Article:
Wave of LNG projects start coming online. A huge backlog of major LNG export terminals – planned years ago when spot prices were much higher – are starting to reach completionRoyal Dutch Shell’s (NYSE: RDS.A) Prelude, a one-of-a-kind floating LNG terminal the size of four football fields, is gearing up for operation off of Australia’s northwestern coast. Prelude will produce offshore gas, liquefy it, and export it. The project cost $14 billion and will last for 25 years at least. Chevron’s (NYSE: CVX) Wheatstone LNG project in Australia is also set to come online this month. Wheatstone, combined with Chevron’s Gorgon LNG that came online in 2016, cost the oil major upwards of $88 billion. The projects are coming online at an inauspicious time for LNG, with abundant supplies and low prices. LNG supplies could expand by 50 percent between 2014 and 2021.

Schlumberger buying upstream assets. The largest oilfield services firm,Schlumberger (NYSE: SLB), is no longer content merely offering services to oil producers. It wants to produce oil itself. Schlumberger is spending billions of dollars to take ownership stakes in upstream oil and gas projects. The strategy grants Schlumberger much greater leverage in sealing contracts for drilling services, allowing it to box out competitors. According to Reuters, it could upend the model for oilfield drilling services, offering much greater potential for profits, but also more risk.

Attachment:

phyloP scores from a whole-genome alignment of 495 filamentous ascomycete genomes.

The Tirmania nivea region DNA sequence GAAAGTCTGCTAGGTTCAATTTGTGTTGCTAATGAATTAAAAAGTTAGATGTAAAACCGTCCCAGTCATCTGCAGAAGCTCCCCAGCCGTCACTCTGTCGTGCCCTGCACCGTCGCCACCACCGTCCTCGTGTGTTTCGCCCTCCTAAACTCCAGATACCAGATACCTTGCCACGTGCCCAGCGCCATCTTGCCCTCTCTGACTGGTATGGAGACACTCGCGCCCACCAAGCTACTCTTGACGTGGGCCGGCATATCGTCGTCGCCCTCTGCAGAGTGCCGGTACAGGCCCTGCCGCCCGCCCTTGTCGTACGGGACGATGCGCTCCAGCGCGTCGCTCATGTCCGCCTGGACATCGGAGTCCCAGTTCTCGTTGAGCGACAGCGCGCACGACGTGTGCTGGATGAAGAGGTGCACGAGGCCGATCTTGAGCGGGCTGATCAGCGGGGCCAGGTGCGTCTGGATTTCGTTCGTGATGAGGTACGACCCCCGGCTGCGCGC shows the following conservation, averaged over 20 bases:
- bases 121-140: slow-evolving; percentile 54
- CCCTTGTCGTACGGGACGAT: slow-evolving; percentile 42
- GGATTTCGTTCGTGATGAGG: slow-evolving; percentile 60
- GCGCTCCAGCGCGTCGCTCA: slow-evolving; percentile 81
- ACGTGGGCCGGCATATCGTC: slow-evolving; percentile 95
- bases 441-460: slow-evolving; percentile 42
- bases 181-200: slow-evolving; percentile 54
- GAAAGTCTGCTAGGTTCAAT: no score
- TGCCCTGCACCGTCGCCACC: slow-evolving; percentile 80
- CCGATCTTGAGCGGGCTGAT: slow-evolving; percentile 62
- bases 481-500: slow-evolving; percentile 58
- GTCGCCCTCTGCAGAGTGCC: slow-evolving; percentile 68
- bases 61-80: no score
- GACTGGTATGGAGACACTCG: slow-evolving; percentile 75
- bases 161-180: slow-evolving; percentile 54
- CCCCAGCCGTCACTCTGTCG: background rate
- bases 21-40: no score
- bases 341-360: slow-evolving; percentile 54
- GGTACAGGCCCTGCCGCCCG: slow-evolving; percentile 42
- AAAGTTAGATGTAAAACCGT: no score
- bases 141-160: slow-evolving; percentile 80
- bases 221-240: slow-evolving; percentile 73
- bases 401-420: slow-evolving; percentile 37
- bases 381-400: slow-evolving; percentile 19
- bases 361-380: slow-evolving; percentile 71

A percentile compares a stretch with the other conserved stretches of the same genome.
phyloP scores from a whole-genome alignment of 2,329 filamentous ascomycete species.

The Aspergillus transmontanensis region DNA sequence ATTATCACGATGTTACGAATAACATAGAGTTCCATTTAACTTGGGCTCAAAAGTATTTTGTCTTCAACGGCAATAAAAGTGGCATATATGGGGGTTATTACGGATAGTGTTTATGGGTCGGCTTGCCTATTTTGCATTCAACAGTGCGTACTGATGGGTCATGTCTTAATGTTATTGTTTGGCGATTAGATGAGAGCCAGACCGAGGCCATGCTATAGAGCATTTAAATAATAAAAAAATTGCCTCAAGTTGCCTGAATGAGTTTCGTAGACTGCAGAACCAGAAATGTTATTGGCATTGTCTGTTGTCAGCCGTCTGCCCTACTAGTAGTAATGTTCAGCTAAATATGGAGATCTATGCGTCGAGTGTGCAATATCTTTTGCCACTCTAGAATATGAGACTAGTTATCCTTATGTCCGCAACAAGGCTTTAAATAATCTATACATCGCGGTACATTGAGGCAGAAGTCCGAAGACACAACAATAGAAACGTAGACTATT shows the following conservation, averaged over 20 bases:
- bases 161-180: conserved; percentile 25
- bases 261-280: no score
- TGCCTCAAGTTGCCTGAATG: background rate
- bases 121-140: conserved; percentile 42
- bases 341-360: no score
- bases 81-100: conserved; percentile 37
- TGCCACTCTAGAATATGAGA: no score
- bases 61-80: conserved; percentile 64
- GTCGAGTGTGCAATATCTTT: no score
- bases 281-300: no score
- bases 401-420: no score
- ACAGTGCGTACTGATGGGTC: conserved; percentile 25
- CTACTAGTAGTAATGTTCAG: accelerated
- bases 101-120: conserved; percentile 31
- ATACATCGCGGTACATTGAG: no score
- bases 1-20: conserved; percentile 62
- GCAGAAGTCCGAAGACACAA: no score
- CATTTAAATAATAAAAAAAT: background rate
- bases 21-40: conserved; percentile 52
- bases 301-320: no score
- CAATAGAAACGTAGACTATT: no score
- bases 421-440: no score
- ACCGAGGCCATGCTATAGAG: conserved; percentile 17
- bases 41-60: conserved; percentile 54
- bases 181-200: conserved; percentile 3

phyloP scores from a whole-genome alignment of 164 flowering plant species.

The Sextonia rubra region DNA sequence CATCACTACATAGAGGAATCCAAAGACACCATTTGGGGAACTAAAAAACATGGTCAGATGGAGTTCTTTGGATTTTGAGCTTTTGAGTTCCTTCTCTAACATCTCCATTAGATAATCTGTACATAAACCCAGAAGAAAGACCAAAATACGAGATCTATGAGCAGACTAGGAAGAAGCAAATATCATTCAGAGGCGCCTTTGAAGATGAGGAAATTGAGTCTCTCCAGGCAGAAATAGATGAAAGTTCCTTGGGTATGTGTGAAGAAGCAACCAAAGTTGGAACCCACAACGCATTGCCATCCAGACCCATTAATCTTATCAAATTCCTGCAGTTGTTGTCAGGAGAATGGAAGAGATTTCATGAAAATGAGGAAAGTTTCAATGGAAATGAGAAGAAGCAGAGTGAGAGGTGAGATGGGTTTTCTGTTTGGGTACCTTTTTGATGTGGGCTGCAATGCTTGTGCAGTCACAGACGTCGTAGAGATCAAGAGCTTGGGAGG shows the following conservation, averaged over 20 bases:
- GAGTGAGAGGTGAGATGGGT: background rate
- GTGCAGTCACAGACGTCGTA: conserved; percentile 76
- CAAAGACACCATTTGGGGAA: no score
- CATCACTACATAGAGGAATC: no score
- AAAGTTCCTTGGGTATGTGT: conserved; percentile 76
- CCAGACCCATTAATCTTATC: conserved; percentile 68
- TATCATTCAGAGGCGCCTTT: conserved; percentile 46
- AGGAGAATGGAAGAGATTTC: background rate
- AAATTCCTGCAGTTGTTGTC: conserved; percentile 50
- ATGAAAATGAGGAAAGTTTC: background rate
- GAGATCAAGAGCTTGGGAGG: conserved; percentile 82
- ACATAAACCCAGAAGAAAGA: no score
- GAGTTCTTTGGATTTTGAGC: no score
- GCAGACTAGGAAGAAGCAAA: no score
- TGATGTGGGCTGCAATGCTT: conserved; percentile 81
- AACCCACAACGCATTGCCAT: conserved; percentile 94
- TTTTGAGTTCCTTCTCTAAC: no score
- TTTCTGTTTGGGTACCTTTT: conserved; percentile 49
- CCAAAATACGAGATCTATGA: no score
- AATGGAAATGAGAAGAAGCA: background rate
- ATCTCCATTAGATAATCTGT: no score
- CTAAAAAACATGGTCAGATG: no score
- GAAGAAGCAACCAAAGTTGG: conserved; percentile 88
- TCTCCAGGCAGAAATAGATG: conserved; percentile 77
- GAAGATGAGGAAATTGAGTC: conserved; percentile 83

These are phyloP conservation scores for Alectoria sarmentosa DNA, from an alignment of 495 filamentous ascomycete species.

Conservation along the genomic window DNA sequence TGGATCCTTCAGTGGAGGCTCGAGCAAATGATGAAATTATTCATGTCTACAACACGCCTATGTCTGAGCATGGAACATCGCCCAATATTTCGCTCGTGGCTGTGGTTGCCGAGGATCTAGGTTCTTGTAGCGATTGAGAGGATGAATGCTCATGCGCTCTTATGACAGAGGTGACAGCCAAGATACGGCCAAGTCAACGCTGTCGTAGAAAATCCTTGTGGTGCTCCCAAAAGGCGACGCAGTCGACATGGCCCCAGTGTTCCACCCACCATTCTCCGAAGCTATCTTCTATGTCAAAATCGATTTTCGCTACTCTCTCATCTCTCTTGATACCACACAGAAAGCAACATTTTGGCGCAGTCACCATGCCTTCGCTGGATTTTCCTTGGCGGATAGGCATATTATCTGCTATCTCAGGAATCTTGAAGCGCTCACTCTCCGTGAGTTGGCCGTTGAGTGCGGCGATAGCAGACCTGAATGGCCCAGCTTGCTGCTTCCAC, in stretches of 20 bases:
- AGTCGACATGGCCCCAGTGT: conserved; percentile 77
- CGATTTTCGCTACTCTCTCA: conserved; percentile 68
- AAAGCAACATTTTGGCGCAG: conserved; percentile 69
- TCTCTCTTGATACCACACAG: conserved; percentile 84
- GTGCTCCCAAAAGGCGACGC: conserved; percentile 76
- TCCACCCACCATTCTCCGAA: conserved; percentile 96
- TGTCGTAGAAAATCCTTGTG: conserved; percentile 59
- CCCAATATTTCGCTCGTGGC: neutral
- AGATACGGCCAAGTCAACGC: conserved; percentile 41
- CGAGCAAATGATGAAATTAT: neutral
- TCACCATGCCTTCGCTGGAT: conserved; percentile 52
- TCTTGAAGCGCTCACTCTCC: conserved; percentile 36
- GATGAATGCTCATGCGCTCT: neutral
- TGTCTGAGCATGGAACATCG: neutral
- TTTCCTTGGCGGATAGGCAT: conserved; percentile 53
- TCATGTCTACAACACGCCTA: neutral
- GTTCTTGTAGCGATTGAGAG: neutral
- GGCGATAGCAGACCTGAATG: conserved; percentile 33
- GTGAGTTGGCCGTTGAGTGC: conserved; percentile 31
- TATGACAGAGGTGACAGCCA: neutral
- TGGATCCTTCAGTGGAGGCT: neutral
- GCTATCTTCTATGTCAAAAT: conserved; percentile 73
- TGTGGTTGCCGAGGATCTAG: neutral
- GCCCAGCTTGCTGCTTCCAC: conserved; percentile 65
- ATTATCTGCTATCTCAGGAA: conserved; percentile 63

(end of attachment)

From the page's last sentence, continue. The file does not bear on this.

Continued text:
TransCanada pulls review of Energy East. TransCanada (NYSE: TRP) askedfederal regulators to halt the review of the company’s proposed $15.7 billion Energy East pipeline that would carry Alberta oil to Canada’s east coast. The request for a temporary suspension comes after the federal government said it would include the project’s effect on greenhouse gas emissions as part of its review. TransCanada said it needs time to conduct a “careful review” of how the new regulations will impact the project, but the move raises the possibility that the entire project could be scrapped.

France to phase out all oil and gas exploration by 2040. France said it would passlegislation to ban oil and gas exploration on its mainland by 2040, the first country to make such a move. To be sure, it is symbolic, as France hardly produces any oil and gas at all. There is shale gas potential, but the government has already refused to issue permits for exploration to date; the draft legislation would codify the shale gas ban.